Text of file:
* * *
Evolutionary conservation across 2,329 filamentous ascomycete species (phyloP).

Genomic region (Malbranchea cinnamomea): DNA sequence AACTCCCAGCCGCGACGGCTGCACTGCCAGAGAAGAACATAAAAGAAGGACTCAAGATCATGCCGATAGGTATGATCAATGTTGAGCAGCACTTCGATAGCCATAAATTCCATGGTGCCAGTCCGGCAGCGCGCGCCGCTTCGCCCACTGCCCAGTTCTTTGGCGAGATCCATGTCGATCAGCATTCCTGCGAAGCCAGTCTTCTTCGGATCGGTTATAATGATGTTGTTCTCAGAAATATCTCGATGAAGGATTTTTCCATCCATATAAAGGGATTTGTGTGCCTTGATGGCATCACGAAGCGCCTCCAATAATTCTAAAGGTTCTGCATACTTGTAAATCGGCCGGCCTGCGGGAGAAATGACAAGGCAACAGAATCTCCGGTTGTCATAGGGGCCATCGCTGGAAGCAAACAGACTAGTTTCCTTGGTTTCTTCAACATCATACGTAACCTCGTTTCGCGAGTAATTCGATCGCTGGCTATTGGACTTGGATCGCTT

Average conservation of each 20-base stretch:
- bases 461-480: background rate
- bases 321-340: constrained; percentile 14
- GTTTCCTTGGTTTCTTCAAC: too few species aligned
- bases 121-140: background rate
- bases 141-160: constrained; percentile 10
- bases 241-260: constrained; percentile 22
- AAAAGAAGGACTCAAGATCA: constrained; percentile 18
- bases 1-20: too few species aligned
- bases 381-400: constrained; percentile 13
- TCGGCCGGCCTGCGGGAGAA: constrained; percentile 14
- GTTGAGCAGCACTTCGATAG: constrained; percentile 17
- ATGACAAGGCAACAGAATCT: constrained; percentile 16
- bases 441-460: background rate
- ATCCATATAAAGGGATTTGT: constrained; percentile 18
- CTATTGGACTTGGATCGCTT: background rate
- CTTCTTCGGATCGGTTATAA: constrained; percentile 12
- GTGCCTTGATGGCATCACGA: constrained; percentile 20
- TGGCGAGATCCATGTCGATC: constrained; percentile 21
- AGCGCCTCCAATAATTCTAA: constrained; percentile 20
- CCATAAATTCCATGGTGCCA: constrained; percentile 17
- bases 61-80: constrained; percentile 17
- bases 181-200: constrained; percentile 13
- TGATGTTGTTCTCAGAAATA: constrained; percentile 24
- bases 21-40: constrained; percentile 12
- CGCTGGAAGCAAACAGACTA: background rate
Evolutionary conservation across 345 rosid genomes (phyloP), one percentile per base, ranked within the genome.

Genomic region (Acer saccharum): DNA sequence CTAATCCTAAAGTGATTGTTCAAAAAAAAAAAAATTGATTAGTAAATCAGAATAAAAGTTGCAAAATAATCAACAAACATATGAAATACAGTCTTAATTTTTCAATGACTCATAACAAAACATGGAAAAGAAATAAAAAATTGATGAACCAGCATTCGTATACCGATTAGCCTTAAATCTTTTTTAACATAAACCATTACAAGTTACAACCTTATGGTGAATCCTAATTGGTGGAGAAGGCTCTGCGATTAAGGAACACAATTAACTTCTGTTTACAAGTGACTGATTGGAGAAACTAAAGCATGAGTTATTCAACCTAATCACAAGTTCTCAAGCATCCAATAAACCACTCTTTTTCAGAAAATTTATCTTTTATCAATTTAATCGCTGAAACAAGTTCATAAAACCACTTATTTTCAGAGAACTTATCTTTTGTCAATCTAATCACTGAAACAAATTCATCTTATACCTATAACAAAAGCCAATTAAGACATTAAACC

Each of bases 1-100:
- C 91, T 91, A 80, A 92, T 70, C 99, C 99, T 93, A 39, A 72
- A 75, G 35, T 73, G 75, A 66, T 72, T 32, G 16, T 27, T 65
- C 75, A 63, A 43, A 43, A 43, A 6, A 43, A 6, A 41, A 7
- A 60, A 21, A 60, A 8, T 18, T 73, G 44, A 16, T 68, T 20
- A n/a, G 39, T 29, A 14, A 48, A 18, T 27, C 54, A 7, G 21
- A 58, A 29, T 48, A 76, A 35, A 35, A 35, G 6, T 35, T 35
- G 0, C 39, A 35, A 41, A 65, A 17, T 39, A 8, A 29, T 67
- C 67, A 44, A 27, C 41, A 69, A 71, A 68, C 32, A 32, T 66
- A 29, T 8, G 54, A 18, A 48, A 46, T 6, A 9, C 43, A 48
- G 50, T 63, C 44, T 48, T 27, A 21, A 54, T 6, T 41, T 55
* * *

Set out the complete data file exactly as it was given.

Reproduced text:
Evolutionary conservation across 2,329 filamentous ascomycete species (phyloP).

Genomic region (Malbranchea cinnamomea): DNA sequence AACTCCCAGCCGCGACGGCTGCACTGCCAGAGAAGAACATAAAAGAAGGACTCAAGATCATGCCGATAGGTATGATCAATGTTGAGCAGCACTTCGATAGCCATAAATTCCATGGTGCCAGTCCGGCAGCGCGCGCCGCTTCGCCCACTGCCCAGTTCTTTGGCGAGATCCATGTCGATCAGCATTCCTGCGAAGCCAGTCTTCTTCGGATCGGTTATAATGATGTTGTTCTCAGAAATATCTCGATGAAGGATTTTTCCATCCATATAAAGGGATTTGTGTGCCTTGATGGCATCACGAAGCGCCTCCAATAATTCTAAAGGTTCTGCATACTTGTAAATCGGCCGGCCTGCGGGAGAAATGACAAGGCAACAGAATCTCCGGTTGTCATAGGGGCCATCGCTGGAAGCAAACAGACTAGTTTCCTTGGTTTCTTCAACATCATACGTAACCTCGTTTCGCGAGTAATTCGATCGCTGGCTATTGGACTTGGATCGCTT

Average conservation of each 20-base stretch:
- bases 461-480: background rate
- bases 321-340: constrained; percentile 14
- GTTTCCTTGGTTTCTTCAAC: too few species aligned
- bases 121-140: background rate
- bases 141-160: constrained; percentile 10
- bases 241-260: constrained; percentile 22
- AAAAGAAGGACTCAAGATCA: constrained; percentile 18
- bases 1-20: too few species aligned
- bases 381-400: constrained; percentile 13
- TCGGCCGGCCTGCGGGAGAA: constrained; percentile 14
- GTTGAGCAGCACTTCGATAG: constrained; percentile 17
- ATGACAAGGCAACAGAATCT: constrained; percentile 16
- bases 441-460: background rate
- ATCCATATAAAGGGATTTGT: constrained; percentile 18
- CTATTGGACTTGGATCGCTT: background rate
- CTTCTTCGGATCGGTTATAA: constrained; percentile 12
- GTGCCTTGATGGCATCACGA: constrained; percentile 20
- TGGCGAGATCCATGTCGATC: constrained; percentile 21
- AGCGCCTCCAATAATTCTAA: constrained; percentile 20
- CCATAAATTCCATGGTGCCA: constrained; percentile 17
- bases 61-80: constrained; percentile 17
- bases 181-200: constrained; percentile 13
- TGATGTTGTTCTCAGAAATA: constrained; percentile 24
- bases 21-40: constrained; percentile 12
- CGCTGGAAGCAAACAGACTA: background rate
Evolutionary conservation across 345 rosid genomes (phyloP), one percentile per base, ranked within the genome.

Genomic region (Acer saccharum): DNA sequence CTAATCCTAAAGTGATTGTTCAAAAAAAAAAAAATTGATTAGTAAATCAGAATAAAAGTTGCAAAATAATCAACAAACATATGAAATACAGTCTTAATTTTTCAATGACTCATAACAAAACATGGAAAAGAAATAAAAAATTGATGAACCAGCATTCGTATACCGATTAGCCTTAAATCTTTTTTAACATAAACCATTACAAGTTACAACCTTATGGTGAATCCTAATTGGTGGAGAAGGCTCTGCGATTAAGGAACACAATTAACTTCTGTTTACAAGTGACTGATTGGAGAAACTAAAGCATGAGTTATTCAACCTAATCACAAGTTCTCAAGCATCCAATAAACCACTCTTTTTCAGAAAATTTATCTTTTATCAATTTAATCGCTGAAACAAGTTCATAAAACCACTTATTTTCAGAGAACTTATCTTTTGTCAATCTAATCACTGAAACAAATTCATCTTATACCTATAACAAAAGCCAATTAAGACATTAAACC

Each of bases 1-100:
- C 91, T 91, A 80, A 92, T 70, C 99, C 99, T 93, A 39, A 72
- A 75, G 35, T 73, G 75, A 66, T 72, T 32, G 16, T 27, T 65
- C 75, A 63, A 43, A 43, A 43, A 6, A 43, A 6, A 41, A 7
- A 60, A 21, A 60, A 8, T 18, T 73, G 44, A 16, T 68, T 20
- A n/a, G 39, T 29, A 14, A 48, A 18, T 27, C 54, A 7, G 21
- A 58, A 29, T 48, A 76, A 35, A 35, A 35, G 6, T 35, T 35
- G 0, C 39, A 35, A 41, A 65, A 17, T 39, A 8, A 29, T 67
- C 67, A 44, A 27, C 41, A 69, A 71, A 68, C 32, A 32, T 66
- A 29, T 8, G 54, A 18, A 48, A 46, T 6, A 9, C 43, A 48
- G 50, T 63, C 44, T 48, T 27, A 21, A 54, T 6, T 41, T 55